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Hitchin

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Hertfordshire : Hitchin
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Hitchin is a town with 30,000 inhabitants 35 miles north of London in the county of Hertfordshire. Hitchin is an old market town first mentioned 1,000 years ago.

St. Mary's Church

Contents

Understand[edit]

Hitchin is a small historic market town in the north of Hertfordshire. It is twinned with the German town Bingen and the French town Nuits-Saint-Georges. Hitchin has its own character and several historic buildings can be found around the town centre, historic market place, Bancroft, Bucklersbury and Sun Street. Although this part of Hertfordshire is fairly heavily populated there is still plenty of scenery with rolling hills, lots of small villages and single track lanes to be found.

Girton College (Cambridge) was briefly sited in Hitchin before the University authorities decided female students could perhaps be permitted to reside within 30 miles of the older colleges. The building still stands, near the summit of Benslow Lane, but is of little distinction.

Get in[edit]

By Car[edit]

  • A1 Stevenage -> 3 miles to Hitchin on A602
  • M1 Luton -> 10 miles to Hitchin on A505

By Train[edit]

Frequent, generally fast, trains run to and from London, Stevenage, Cambridge and Peterborough. Station 15 mins walk from town centre. Service often disrupted in late evening/at weekends lately with bus substitution - check carefully if planning to travel with a bike.

By Plane[edit]

The nearest main airport is Luton Airport about 15 minutes drive from Hitchin. Heathrow Airport is a 1 hour drive otherwise about 1.5 hours by train via London and the Heathrow Express. Coach 777 (Birmingham - Luton - Stansted airports) stops at Hitchin, as does coach 787 (Heathrow - Luton - Cambridge). Bus 700 runs to/from Stansted and 100 to/from Luton.

Get around[edit]

On foot, or nearby villages within easy reach by bike. Pleasant rides (with pubs at the far end) to Willian, Shillington, Charlton, Gosmore, Great/Little Wymondley, Ickleford, Pirton etc. Beyond Charlton the Red Lion at Preston (communally owned by the villagers) is worth visiting, but does not keep extended hours.

See[edit][add listing]

  • Market Place The key node of the town centre. No longer used for 'proper' markets, which were moved to a nearby site at the end of the dismal Churchgate passage many years ago. Mostly pedestrianised now, setting off the fine variety of Victorian and older buildings around most of the square. Farmers' and other specialised markets held from time to time. Delightful wooden cabmen's shelter resited here from the railway station, after decades in a private garden.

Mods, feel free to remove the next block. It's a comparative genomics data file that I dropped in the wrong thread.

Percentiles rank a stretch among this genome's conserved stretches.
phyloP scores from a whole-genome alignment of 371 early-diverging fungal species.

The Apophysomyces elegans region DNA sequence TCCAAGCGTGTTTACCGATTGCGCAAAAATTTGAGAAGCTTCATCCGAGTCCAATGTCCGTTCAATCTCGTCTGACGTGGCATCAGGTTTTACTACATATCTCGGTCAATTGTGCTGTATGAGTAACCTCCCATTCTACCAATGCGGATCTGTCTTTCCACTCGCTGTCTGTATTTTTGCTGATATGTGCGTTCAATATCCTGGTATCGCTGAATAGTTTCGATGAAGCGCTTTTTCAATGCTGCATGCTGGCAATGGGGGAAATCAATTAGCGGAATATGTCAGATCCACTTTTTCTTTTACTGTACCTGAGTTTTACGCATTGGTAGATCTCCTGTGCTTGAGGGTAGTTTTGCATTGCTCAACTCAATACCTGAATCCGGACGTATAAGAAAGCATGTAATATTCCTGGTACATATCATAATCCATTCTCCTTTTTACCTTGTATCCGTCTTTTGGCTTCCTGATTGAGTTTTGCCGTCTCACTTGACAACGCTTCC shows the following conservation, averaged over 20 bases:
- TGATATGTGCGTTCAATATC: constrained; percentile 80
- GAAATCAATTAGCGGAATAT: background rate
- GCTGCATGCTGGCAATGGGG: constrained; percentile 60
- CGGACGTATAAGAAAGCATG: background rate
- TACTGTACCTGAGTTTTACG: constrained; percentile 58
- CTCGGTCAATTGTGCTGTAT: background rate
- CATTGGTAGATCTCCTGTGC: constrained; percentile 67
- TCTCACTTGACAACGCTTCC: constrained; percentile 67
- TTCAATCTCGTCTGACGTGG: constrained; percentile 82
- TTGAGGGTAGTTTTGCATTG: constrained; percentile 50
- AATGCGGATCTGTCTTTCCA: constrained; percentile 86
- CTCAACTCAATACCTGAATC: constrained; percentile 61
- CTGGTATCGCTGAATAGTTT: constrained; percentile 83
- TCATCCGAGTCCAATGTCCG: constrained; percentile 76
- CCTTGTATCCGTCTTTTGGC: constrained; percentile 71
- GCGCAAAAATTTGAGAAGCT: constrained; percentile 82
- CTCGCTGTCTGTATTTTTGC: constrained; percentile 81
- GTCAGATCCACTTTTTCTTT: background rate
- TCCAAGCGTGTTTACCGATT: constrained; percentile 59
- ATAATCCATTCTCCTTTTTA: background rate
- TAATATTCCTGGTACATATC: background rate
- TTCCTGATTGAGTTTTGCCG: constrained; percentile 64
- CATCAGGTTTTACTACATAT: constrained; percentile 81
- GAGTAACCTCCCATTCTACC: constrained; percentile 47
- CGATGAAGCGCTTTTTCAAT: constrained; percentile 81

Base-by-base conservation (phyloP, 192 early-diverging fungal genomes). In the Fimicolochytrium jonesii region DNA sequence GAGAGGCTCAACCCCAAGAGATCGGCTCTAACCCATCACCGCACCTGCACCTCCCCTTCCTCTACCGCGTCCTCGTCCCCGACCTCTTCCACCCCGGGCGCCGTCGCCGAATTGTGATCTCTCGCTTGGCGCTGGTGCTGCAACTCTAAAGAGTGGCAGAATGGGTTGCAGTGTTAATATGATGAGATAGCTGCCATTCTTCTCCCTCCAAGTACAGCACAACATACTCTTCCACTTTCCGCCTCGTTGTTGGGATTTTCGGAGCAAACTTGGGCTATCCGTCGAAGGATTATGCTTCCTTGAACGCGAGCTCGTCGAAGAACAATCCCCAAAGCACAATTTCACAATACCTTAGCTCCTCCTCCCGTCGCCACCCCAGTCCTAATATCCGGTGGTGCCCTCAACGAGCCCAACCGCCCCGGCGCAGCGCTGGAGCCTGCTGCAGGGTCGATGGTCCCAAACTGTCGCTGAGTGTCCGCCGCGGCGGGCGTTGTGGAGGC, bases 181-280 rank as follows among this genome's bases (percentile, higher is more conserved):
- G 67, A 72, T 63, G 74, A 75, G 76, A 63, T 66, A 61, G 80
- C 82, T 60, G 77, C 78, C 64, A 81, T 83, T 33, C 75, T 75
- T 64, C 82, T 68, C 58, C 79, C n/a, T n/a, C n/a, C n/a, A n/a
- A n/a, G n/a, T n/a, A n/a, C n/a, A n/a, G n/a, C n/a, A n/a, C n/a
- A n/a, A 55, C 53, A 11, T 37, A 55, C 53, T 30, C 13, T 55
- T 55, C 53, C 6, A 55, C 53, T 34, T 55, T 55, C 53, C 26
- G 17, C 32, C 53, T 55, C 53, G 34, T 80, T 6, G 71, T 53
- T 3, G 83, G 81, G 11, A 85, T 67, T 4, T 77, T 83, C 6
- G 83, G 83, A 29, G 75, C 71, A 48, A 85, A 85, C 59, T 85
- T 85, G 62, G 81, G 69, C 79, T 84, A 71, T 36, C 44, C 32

• Sun Street Slightly marred by the '60s Churchgate development but otherwise an architectural gem.
  • Bancroft Historically the main approach to the centre from the North. Unusually broad due to its original usage as a cattle market as well as thoroughfare. Still well-lined with old buildings as well as some, mostly lamentable, modern ones.
  • Bucklersbury Historic street, interesting back yards of former coaching inns
  • St Mary's Church Sometimes nicknamed "Hitchin Cathedral", it is the largest parish church in the county and has two side chapels. Worth seeing in its own right as well as for the small shops along the paths surrounding the churchyard
  • Biggin Almshouses Next to open market. Mediaeval buildings with courtyard, still in use
  • British Schools museum, Queen St. Remarkable Victorian survival [1]
  • Fine Victorian stepped terrace of houses Queen St
  • 18th century and earlier houses Bridge St/Tilehouse St. Also mysterious fragments of much older building incorporated in the Coopers Arms pub.
  • Local museum [closed 2012-13 pending move to a new site] The adjoining Physic Garden contains many plants once used medicinally - some poisonous.

Also in the area is Knebworth (historic house and grounds) and Whipsnade zoo

Do[edit][add listing]

  • Walk to top of Windmill Hill (end of Hermitage Road) for view over town. Then roll down again, a la Samuel Johnson, or sledge (carefully!) if snowy.